Creative Arbitration Design and the First Case Conference

AuthorStephen Richard Morrison
chapter seven
Creative Arbitration Design and the
First Case Conference
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If asked, most corporate counsel will explain that they routinely
include arbitration provisions in many of their commercial agree-
ments because they have been told that arbitration is quicker and
cheaper than going to court. The next thing you may hear is that
arbitration, unlike the courtroom, is private. The parties to the
contract do not need to air their dirty laundry in a courtroom
open to the public and media and expose all of their proprietary
processes and documents to scrutiny by their customers and
competitors. Corporate counsel may also point out the benets of
being able to select a decision maker with specialized knowledge.
In the court system, by contrast, parties are stuck with whichever
judge is assigned to the case, regardless of their familiarity with
the nature of the dispute or the industry from which it arises.
It usually stops there, but the most knowledgeable advocates
of arbitration will also identify the most signicant advantage of
arbitration: the ability of the parties working in conjunction with
a skilled and experienced arbitrator to design a procedure most ap-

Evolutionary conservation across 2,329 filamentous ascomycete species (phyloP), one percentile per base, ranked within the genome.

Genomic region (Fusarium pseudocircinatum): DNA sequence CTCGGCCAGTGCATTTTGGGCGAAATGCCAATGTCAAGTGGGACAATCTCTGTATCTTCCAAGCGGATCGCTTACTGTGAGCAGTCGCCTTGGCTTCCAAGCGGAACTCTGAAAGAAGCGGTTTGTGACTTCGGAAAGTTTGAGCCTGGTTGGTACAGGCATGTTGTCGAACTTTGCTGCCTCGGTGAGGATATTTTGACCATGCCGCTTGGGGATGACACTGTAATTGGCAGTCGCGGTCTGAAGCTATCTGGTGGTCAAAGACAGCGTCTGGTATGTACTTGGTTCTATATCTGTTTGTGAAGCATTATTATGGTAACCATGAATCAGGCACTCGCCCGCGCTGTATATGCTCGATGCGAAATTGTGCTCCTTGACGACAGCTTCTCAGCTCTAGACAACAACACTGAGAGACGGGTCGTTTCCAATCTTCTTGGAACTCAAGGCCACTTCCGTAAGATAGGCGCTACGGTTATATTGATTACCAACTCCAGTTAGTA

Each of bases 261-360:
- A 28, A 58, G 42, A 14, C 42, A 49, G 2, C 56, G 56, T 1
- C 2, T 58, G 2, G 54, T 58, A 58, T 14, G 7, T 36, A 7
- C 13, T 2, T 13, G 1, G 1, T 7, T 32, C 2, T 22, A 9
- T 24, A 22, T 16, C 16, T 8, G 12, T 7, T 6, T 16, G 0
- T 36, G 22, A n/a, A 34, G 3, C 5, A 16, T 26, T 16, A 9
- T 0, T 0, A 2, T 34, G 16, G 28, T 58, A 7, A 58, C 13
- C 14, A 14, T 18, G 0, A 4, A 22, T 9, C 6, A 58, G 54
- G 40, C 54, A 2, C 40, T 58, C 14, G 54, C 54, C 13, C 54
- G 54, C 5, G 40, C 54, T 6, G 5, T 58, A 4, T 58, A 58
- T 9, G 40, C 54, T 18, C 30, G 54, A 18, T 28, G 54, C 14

propriate to the nature of their dispute. The principal advantage of
arbitration is that unlike the system of court-based litigation that
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exists in most jurisdictions, arbitration is exible and allows the
parties to develop ecient and cost-eective practices and pro-
cedures that will provide for a just and fair determination of the
issues with a minimum of unnecessary procedure.
Yet, in practice, few domestic arbitrations fully embrace the
opportunity to custom design a time- and cost-ecient process
suitable to the dispute. Far too many arbitrations fall into the
trap of becoming ersatz litigation, with prehearing process and
procedures modelled on the local court’s rules of civil procedure
and an evidentiary hearing that is eectively a trial conducted in
a boardroom rather than a courtroom. As a result, while the pro-
cess may be private and while the parties may get to consensual-
ly choose a suitable decision maker, the resulting arbitration will
not necessarily achieve the goal of being quicker and less expen-
sive than the state-subsidized court system.
Despite its apparent advantages, many users of arbitration, in-
cluding in-house corporate counsel, are starting to turn away from
this process as the preferred method of dispute resolution, in do-
mestic cases in particular. When not properly managed, arbitration
can take just as long as litigation and can cost even more because
of the need to pay for the arbitrators, the facilities, and a verbatim
reporter, all of which are provided at little or no cost in the court
system. Fortunately, this situation can be remedied. The balance of